Reframing Human Rights II: Genesis and Justification

4th Berlin Roundtables on Transnationality, April 27-May 1, 2006, WZB and Erfurt
In cooperation with the Max Weber Center for Advanced Social and Cultural Studies

Most of us would agree that human rights are not simply a result of theoretical research into the moral truth about human beings. If we follow Richard Rorty’s account of what makes the idea of human rights appealing we are confronted with a bifocal view that is pessimistic and optimistic at the same time. On the one hand, Rorty argues, we should give up the idea that human rights are given as the product of human rationality or some universal principle that is inherent to the mind of all human beings. In his view these principles simply don’t work, they are the product of a rationalist western philosophical tradition that has long lost its grasp on the globalized post-modern world. On the other hand, he holds that scepticism towards universal principles need not entail scepticism towards human rights. On the contrary, by reconstructing the history of human rights not as one of conflicting philosophical truth claims but as one of emotionally grounded beliefs that are deeply rooted in our social, cultural and political practice, we should become more sensitive for what it means to have a strong belief in human dignity.

As philosophers, sociologists or political scientists, we need not take a straightforward anti-universalist stance nor do we have to find Rorty’s ideal of ironical liberalism irresistible. However, the lesson to be learned is about the peculiar validity of human rights: they cannot be deduced all the way down from a primordial set of norms or an overarching notion of truth. Instead, we have to zoom in on the concrete history of human rights and thereby start to blend their genesis and justification.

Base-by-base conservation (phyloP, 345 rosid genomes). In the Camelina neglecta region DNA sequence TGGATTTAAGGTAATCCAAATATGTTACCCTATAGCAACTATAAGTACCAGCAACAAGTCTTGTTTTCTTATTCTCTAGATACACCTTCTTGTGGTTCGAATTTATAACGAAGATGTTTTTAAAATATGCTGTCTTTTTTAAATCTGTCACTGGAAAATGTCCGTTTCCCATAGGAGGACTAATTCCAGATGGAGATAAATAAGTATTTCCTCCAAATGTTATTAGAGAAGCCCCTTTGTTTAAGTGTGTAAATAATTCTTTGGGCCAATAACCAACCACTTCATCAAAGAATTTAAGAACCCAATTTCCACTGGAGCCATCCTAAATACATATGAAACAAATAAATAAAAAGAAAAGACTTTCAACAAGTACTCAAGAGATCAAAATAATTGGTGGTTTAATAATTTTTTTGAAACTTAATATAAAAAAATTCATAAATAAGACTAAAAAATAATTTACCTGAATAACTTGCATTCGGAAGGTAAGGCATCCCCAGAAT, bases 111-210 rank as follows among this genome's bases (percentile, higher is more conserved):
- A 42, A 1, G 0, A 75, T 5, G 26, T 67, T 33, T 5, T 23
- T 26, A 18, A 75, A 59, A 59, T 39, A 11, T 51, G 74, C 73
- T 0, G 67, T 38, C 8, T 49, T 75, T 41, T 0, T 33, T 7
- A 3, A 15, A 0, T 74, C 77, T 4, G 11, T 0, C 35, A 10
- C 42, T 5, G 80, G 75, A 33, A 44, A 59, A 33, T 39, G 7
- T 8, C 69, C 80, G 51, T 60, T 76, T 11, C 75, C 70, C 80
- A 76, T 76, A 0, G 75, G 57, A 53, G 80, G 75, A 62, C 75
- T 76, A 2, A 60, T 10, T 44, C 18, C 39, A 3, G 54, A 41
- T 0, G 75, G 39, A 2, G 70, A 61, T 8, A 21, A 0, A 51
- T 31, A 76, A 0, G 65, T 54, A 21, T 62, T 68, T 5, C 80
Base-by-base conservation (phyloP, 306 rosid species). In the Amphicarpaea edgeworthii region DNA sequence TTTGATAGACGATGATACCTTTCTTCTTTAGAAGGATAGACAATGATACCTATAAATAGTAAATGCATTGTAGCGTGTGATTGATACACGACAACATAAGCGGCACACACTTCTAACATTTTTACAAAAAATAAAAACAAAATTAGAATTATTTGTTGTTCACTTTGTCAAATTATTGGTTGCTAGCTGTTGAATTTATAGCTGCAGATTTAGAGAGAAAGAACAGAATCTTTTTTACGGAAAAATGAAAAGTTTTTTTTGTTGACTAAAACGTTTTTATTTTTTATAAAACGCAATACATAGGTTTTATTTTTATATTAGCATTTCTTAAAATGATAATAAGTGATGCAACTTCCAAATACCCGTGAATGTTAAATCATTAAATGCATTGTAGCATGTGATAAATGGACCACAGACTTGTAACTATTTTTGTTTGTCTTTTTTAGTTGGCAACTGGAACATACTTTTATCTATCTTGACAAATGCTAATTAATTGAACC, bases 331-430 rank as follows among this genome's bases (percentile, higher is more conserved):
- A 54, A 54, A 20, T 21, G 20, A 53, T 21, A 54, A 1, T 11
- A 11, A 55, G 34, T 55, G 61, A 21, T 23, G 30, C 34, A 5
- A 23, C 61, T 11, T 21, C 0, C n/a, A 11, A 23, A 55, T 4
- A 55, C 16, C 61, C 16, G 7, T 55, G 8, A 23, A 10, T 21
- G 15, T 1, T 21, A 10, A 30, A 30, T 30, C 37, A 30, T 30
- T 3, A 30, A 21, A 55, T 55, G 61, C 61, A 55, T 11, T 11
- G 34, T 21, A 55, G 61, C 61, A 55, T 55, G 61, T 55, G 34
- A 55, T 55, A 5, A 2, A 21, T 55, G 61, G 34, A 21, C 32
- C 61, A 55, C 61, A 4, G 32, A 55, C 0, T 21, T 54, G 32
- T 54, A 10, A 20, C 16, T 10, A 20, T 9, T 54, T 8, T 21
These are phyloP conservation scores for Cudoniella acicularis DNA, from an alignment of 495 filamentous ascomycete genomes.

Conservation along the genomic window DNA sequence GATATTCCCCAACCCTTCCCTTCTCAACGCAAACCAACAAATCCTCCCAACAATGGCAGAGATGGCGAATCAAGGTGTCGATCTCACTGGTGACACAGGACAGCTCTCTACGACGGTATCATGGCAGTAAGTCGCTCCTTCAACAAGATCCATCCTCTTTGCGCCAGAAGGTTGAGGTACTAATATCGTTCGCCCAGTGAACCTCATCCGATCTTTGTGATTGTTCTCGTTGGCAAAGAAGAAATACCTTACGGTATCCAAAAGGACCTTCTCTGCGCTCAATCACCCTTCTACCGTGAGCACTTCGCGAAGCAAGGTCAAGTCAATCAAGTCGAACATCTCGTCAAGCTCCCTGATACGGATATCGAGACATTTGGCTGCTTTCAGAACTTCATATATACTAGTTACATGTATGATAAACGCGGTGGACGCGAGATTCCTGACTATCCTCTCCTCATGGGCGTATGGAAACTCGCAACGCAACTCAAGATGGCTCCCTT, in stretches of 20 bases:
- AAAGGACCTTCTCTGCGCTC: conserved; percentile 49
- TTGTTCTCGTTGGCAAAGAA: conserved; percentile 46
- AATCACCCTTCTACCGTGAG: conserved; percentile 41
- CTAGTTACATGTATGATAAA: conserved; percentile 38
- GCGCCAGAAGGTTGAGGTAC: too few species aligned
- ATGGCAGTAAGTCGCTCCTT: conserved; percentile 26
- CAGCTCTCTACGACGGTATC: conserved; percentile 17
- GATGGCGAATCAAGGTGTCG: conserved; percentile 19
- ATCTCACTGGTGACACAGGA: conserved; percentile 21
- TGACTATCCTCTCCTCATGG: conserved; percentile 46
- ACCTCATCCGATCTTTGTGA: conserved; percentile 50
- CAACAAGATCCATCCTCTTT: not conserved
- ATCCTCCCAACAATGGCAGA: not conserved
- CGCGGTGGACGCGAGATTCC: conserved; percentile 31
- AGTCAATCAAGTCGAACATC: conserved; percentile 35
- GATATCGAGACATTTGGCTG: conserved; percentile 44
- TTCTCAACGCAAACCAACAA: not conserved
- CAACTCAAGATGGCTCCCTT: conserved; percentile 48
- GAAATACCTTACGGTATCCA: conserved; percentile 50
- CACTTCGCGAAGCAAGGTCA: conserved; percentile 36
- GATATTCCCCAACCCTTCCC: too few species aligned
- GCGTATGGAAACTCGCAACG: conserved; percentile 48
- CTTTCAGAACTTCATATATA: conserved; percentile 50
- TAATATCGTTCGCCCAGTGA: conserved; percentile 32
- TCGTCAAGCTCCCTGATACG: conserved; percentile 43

Thus, if we want to talk about the justification of human rights we also ought to come up with stories that are able to illustrate how they work. Examples for their success and, of course, for their failure are legion in history, literature and religion. What makes human rights a universal project after all is not that they convince us the way logical inferences do but rather like emotions that shape our behaviour to fellow human beings more profoundly than moral imperatives ever would.

The Erfurt Workshop
During our stay in Erfurt we used the challenging and inspiring atmosphere of the Max Weber Kolleg to discuss the complex relation between genesis and justification of human rights. Participants engaged actively in the discussion by drawing from their personal research and scientific experience and by bringing together sociological, theological, political and philosophical expertise.

The conference was accompanied by a public evening lecture:
Ronald Dworkin, New York University
“Taking Human Rights Seriously”